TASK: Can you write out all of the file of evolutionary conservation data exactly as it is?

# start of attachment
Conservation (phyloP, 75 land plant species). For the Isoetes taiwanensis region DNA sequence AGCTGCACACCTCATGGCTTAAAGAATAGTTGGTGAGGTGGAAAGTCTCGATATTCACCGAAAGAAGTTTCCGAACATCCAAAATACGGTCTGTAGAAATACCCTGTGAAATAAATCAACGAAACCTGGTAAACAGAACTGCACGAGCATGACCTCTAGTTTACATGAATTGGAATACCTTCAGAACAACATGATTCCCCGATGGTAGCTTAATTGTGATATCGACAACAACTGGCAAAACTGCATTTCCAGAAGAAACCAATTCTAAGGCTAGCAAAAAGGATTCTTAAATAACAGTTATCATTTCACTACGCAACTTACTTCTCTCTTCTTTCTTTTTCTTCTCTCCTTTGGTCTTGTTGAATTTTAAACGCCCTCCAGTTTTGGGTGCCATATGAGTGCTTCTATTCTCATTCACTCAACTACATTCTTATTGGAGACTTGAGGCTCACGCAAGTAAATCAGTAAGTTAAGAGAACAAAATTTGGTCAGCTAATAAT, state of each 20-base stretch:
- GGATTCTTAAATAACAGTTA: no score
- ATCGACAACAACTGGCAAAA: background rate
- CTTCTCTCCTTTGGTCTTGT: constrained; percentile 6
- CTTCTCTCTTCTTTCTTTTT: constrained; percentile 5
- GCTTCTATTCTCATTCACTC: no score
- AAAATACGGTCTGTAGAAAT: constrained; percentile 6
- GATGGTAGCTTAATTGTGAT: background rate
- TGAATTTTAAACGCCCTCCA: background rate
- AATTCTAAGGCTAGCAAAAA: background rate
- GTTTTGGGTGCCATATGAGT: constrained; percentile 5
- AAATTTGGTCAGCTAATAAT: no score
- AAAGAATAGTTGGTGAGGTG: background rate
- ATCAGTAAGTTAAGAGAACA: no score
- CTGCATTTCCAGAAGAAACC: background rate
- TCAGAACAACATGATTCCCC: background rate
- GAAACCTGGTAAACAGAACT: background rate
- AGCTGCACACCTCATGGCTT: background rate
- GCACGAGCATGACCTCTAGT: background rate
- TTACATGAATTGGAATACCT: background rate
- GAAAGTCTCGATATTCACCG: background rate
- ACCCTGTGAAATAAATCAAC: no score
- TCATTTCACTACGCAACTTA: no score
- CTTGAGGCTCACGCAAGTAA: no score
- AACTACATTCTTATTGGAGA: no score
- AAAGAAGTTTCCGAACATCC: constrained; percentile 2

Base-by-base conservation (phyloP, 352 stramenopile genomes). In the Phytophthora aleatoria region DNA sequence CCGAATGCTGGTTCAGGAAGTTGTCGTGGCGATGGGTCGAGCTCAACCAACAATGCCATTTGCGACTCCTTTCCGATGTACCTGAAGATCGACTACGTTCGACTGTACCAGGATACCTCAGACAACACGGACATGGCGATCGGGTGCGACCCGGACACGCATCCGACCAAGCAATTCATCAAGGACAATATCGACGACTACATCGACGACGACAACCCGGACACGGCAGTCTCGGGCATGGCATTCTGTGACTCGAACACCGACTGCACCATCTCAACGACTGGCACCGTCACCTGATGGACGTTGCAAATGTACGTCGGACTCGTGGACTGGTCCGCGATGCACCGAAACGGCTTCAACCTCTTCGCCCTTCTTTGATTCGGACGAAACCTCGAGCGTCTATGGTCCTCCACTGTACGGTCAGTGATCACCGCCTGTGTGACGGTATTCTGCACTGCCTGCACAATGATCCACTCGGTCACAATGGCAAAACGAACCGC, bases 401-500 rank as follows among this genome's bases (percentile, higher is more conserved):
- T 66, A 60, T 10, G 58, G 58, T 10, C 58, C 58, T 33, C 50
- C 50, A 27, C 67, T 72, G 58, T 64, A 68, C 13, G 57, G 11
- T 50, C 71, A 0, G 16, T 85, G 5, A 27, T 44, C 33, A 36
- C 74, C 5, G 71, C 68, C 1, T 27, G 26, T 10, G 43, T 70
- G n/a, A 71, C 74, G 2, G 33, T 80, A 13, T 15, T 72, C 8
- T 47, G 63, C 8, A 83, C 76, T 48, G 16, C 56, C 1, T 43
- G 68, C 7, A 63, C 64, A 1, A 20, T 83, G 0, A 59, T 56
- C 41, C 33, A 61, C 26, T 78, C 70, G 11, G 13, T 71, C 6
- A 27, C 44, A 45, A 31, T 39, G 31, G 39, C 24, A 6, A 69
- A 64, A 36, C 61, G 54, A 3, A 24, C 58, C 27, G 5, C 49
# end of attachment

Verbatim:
Conservation (phyloP, 75 land plant species). For the Isoetes taiwanensis region DNA sequence AGCTGCACACCTCATGGCTTAAAGAATAGTTGGTGAGGTGGAAAGTCTCGATATTCACCGAAAGAAGTTTCCGAACATCCAAAATACGGTCTGTAGAAATACCCTGTGAAATAAATCAACGAAACCTGGTAAACAGAACTGCACGAGCATGACCTCTAGTTTACATGAATTGGAATACCTTCAGAACAACATGATTCCCCGATGGTAGCTTAATTGTGATATCGACAACAACTGGCAAAACTGCATTTCCAGAAGAAACCAATTCTAAGGCTAGCAAAAAGGATTCTTAAATAACAGTTATCATTTCACTACGCAACTTACTTCTCTCTTCTTTCTTTTTCTTCTCTCCTTTGGTCTTGTTGAATTTTAAACGCCCTCCAGTTTTGGGTGCCATATGAGTGCTTCTATTCTCATTCACTCAACTACATTCTTATTGGAGACTTGAGGCTCACGCAAGTAAATCAGTAAGTTAAGAGAACAAAATTTGGTCAGCTAATAAT, state of each 20-base stretch:
- GGATTCTTAAATAACAGTTA: no score
- ATCGACAACAACTGGCAAAA: background rate
- CTTCTCTCCTTTGGTCTTGT: constrained; percentile 6
- CTTCTCTCTTCTTTCTTTTT: constrained; percentile 5
- GCTTCTATTCTCATTCACTC: no score
- AAAATACGGTCTGTAGAAAT: constrained; percentile 6
- GATGGTAGCTTAATTGTGAT: background rate
- TGAATTTTAAACGCCCTCCA: background rate
- AATTCTAAGGCTAGCAAAAA: background rate
- GTTTTGGGTGCCATATGAGT: constrained; percentile 5
- AAATTTGGTCAGCTAATAAT: no score
- AAAGAATAGTTGGTGAGGTG: background rate
- ATCAGTAAGTTAAGAGAACA: no score
- CTGCATTTCCAGAAGAAACC: background rate
- TCAGAACAACATGATTCCCC: background rate
- GAAACCTGGTAAACAGAACT: background rate
- AGCTGCACACCTCATGGCTT: background rate
- GCACGAGCATGACCTCTAGT: background rate
- TTACATGAATTGGAATACCT: background rate
- GAAAGTCTCGATATTCACCG: background rate
- ACCCTGTGAAATAAATCAAC: no score
- TCATTTCACTACGCAACTTA: no score
- CTTGAGGCTCACGCAAGTAA: no score
- AACTACATTCTTATTGGAGA: no score
- AAAGAAGTTTCCGAACATCC: constrained; percentile 2

Base-by-base conservation (phyloP, 352 stramenopile genomes). In the Phytophthora aleatoria region DNA sequence CCGAATGCTGGTTCAGGAAGTTGTCGTGGCGATGGGTCGAGCTCAACCAACAATGCCATTTGCGACTCCTTTCCGATGTACCTGAAGATCGACTACGTTCGACTGTACCAGGATACCTCAGACAACACGGACATGGCGATCGGGTGCGACCCGGACACGCATCCGACCAAGCAATTCATCAAGGACAATATCGACGACTACATCGACGACGACAACCCGGACACGGCAGTCTCGGGCATGGCATTCTGTGACTCGAACACCGACTGCACCATCTCAACGACTGGCACCGTCACCTGATGGACGTTGCAAATGTACGTCGGACTCGTGGACTGGTCCGCGATGCACCGAAACGGCTTCAACCTCTTCGCCCTTCTTTGATTCGGACGAAACCTCGAGCGTCTATGGTCCTCCACTGTACGGTCAGTGATCACCGCCTGTGTGACGGTATTCTGCACTGCCTGCACAATGATCCACTCGGTCACAATGGCAAAACGAACCGC, bases 401-500 rank as follows among this genome's bases (percentile, higher is more conserved):
- T 66, A 60, T 10, G 58, G 58, T 10, C 58, C 58, T 33, C 50
- C 50, A 27, C 67, T 72, G 58, T 64, A 68, C 13, G 57, G 11
- T 50, C 71, A 0, G 16, T 85, G 5, A 27, T 44, C 33, A 36
- C 74, C 5, G 71, C 68, C 1, T 27, G 26, T 10, G 43, T 70
- G n/a, A 71, C 74, G 2, G 33, T 80, A 13, T 15, T 72, C 8
- T 47, G 63, C 8, A 83, C 76, T 48, G 16, C 56, C 1, T 43
- G 68, C 7, A 63, C 64, A 1, A 20, T 83, G 0, A 59, T 56
- C 41, C 33, A 61, C 26, T 78, C 70, G 11, G 13, T 71, C 6
- A 27, C 44, A 45, A 31, T 39, G 31, G 39, C 24, A 6, A 69
- A 64, A 36, C 61, G 54, A 3, A 24, C 58, C 27, G 5, C 49